Digitize or Perish: Strategies for Improving Access to Indigenous Intellectual Resources in Sub-Saharan Africa

Digitize or Perish: Strategies for Improving Access to Indigenous Intellectual Resources in Sub-Saharan Africa

Stephen Asunka (Ghana Technology University College, Ghana)
DOI: 10.4018/978-1-4666-7230-7.ch044
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Abstract

In today's knowledge and technology driven society, most scholarly information is increasingly being produced and distributed in digital formats. Yet, in Sub-Saharan Africa, academic libraries have been very slow at joining this digital movement, and hence stand the risk of losing their relevance, particularly with regard to locally generated intellectual material. To better serve the knowledge and information seeking needs of their patrons, librarians need to reinvent services. The challenges are discussed as well as prescriptions of workable strategies that librarians, information scientists, and other stakeholders can adopt to overcome these barriers. Such strategies mostly involve appropriately leveraging the existing Information and Communication Technology (ICT) tools and resources to make library resources more accessible. Consequently, digitizing indigenous intellectual resources may keep libraries from perishing and respond to user needs and information seeking habits in Sub-Saharan Africa.
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Introduction

Decades after several African states had gained their political independence, many Sub-Saharan African academic and research libraries still depended on foreign (mostly European and American) partners and benefactors for access to most intellectual material (books and journals). With such privileges, and given the fact that these libraries operated within poor economies, they largely failed to develop the capacity to provide the resident African user easy access to indigenous and locally generated intellectual material. Thus, even in today's technology driven society, it is fairly easier for information seekers within Africa to locate and access relevant and Africa-related material from foreign sources than from sources within Africa. Meanwhile knowledge generated within Africa, and which might better satisfy the needs of knowledge and information seekers, remain relatively inaccessible, as most of it does not make it into books and scholarly journals.

To the higher education student and researcher, the culminating result of this conundrum is twofold:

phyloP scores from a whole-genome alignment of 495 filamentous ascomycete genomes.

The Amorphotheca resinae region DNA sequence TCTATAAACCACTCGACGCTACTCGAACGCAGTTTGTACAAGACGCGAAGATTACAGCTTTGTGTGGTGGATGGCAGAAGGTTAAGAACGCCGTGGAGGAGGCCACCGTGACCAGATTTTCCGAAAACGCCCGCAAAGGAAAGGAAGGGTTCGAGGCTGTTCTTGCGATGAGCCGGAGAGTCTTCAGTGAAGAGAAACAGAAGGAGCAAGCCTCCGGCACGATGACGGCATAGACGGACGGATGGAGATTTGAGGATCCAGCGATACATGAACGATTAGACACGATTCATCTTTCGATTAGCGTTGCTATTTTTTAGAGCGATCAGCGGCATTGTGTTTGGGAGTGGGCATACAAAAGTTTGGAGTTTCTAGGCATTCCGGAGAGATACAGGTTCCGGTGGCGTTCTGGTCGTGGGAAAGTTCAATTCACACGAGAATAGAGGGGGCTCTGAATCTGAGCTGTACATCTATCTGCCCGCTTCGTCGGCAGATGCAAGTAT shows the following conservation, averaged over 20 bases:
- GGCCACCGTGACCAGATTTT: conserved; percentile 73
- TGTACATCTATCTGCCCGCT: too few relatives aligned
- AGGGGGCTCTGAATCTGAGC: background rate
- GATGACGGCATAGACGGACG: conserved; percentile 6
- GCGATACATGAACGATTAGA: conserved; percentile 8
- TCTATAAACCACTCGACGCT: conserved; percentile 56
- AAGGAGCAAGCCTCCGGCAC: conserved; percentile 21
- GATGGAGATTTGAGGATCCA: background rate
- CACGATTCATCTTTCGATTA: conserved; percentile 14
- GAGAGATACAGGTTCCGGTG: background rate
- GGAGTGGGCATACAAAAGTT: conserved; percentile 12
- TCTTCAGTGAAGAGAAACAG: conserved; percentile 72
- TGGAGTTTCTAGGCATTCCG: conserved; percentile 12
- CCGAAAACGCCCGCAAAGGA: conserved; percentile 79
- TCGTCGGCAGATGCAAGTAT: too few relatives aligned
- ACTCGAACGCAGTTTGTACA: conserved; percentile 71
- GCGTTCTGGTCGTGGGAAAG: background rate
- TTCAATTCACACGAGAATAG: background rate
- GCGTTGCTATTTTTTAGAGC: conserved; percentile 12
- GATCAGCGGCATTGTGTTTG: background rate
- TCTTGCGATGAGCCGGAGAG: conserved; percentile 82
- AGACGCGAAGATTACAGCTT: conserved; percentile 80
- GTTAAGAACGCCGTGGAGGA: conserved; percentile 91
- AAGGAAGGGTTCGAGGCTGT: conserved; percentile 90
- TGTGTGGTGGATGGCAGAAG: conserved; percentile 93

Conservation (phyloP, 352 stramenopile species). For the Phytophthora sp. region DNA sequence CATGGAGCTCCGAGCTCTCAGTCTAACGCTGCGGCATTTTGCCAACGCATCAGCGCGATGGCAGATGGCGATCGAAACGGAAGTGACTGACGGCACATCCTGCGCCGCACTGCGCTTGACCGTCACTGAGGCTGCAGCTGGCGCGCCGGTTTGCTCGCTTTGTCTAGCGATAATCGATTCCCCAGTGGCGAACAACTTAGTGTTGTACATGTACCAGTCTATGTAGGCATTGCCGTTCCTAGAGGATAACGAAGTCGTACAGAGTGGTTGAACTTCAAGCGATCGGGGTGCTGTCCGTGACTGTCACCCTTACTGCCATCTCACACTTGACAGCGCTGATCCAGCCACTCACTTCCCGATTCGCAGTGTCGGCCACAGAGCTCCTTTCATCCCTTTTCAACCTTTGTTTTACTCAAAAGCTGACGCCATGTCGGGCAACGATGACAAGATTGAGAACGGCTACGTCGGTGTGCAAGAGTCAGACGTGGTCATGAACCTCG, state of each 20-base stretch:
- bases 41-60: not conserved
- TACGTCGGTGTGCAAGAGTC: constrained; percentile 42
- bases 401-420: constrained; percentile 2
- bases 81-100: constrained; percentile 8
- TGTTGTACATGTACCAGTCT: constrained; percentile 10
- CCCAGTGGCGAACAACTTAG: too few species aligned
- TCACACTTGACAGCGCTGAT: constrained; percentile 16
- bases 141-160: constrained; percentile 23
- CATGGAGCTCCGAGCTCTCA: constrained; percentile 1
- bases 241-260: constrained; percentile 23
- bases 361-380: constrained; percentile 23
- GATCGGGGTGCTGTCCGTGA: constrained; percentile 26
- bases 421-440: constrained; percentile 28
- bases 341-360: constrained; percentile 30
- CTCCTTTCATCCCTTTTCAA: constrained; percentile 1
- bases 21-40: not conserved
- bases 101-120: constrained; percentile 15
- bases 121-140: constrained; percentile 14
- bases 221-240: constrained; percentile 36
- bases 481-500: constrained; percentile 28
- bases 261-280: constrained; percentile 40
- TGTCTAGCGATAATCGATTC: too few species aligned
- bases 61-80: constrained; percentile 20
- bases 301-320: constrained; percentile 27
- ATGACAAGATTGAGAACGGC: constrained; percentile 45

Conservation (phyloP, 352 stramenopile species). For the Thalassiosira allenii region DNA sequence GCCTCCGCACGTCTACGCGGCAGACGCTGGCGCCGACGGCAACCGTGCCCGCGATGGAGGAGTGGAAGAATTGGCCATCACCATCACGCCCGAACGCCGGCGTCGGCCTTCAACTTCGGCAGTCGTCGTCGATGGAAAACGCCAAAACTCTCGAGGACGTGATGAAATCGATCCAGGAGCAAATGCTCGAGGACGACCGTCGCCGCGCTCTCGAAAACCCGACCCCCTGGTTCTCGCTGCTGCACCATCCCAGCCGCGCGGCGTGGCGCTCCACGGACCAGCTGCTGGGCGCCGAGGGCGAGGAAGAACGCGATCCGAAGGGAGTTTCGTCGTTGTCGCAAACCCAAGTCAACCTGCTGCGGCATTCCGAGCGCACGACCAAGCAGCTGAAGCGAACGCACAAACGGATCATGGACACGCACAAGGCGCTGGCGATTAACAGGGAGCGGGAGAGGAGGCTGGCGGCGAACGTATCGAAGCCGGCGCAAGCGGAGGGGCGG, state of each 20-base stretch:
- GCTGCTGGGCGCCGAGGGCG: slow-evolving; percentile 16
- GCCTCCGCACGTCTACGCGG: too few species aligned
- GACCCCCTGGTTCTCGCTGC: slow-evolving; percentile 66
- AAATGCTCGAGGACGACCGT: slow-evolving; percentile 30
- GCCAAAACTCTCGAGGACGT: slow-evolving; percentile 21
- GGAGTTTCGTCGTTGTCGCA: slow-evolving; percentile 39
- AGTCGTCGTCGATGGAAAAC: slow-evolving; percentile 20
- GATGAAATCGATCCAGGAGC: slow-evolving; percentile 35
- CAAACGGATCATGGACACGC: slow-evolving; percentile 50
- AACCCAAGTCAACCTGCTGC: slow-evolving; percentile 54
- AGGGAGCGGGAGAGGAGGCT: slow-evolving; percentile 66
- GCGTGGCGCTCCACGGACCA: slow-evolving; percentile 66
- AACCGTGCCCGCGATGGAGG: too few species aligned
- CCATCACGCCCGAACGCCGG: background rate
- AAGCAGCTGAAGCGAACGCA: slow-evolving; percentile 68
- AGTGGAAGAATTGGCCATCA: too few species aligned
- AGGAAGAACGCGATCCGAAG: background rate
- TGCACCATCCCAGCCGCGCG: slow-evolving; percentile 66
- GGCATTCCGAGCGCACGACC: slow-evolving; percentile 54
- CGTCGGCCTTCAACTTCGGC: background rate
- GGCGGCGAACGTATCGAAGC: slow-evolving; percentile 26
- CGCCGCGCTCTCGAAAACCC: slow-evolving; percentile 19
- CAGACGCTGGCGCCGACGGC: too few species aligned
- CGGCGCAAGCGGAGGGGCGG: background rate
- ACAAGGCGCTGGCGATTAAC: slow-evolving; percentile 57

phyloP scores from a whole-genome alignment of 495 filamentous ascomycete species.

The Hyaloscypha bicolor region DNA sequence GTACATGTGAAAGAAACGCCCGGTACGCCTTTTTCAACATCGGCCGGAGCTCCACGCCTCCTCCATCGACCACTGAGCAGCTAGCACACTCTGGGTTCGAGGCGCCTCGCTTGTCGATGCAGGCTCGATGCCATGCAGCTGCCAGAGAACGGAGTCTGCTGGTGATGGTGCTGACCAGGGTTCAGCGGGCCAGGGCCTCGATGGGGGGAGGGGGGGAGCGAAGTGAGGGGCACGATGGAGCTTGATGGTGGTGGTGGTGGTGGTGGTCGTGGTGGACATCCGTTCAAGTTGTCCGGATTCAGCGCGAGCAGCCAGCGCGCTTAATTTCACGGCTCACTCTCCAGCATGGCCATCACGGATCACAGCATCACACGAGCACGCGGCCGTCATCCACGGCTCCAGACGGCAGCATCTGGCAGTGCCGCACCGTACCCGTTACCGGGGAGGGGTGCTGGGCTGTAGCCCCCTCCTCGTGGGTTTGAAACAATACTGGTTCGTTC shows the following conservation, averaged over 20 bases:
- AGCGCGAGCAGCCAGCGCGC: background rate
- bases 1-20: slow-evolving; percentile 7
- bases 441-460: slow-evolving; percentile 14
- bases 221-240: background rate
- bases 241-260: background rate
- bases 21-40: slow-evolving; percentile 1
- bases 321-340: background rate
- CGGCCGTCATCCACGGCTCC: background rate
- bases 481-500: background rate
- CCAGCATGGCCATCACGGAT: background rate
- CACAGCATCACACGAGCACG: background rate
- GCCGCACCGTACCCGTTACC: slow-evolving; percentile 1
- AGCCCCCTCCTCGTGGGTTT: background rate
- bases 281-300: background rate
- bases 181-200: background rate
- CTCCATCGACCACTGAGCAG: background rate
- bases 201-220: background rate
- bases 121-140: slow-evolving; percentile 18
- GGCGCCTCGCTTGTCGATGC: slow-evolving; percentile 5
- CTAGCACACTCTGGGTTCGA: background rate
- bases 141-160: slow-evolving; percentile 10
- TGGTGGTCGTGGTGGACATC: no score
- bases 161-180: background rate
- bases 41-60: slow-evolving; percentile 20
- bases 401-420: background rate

• 1.

    There is massive unintentional duplication of research with the attendant wastage of time and financial resources, and

  • 2.

    Research findings and scholarly writings that can potentially benefit society go unnoticed as they are tucked away in archives with non-existent or poorly managed records.

It is therefore imperative that the African scholarly community begin to evolve common, structured, and cost-effective mechanisms for procuring, storing, organizing, delivering, and sharing indigenous scholarly content in ways that will make them readily accessible, particularly to Africa-based students and scholars. As academic librarians and information scientists are the professionals better equipped to provide leadership in this direction, it behooves them to explore every possible opportunity to do so, now that advances in computer and Internet technologies are offering limitless opportunities.

Indeed, many African institutions, universities, and colleges are already engaged in individual and collaborative activities aimed at facilitating the capture, development, preservation, and dissemination of local scholarly material in digital formats. Such initiatives include online (virtual) libraries, digital repositories, networked information resource centers, and so forth.

However, for these (and similar) initiatives to have the desired impact--which includes making indigenous African scholarly material readily accessible to information seekers in the sub-region--some crucial issues need to be taken into consideration as the Sub-Saharan African socio-cultural terrain has its own peculiarities.

It is against this backdrop that this chapter:

  • 1.

    Highlights and provides insights into the current situation with regard to indigenous academic resource availability and use in Sub-Saharan Africa.

  • 2.

    Uses this as a context to evolve best-practice frameworks and strategies that librarians and information science professionals within the sub-continent can adopt to enable them to facilitate the accessibility and usability of digital academic resources in general, and indigenous scholarly output in particular.

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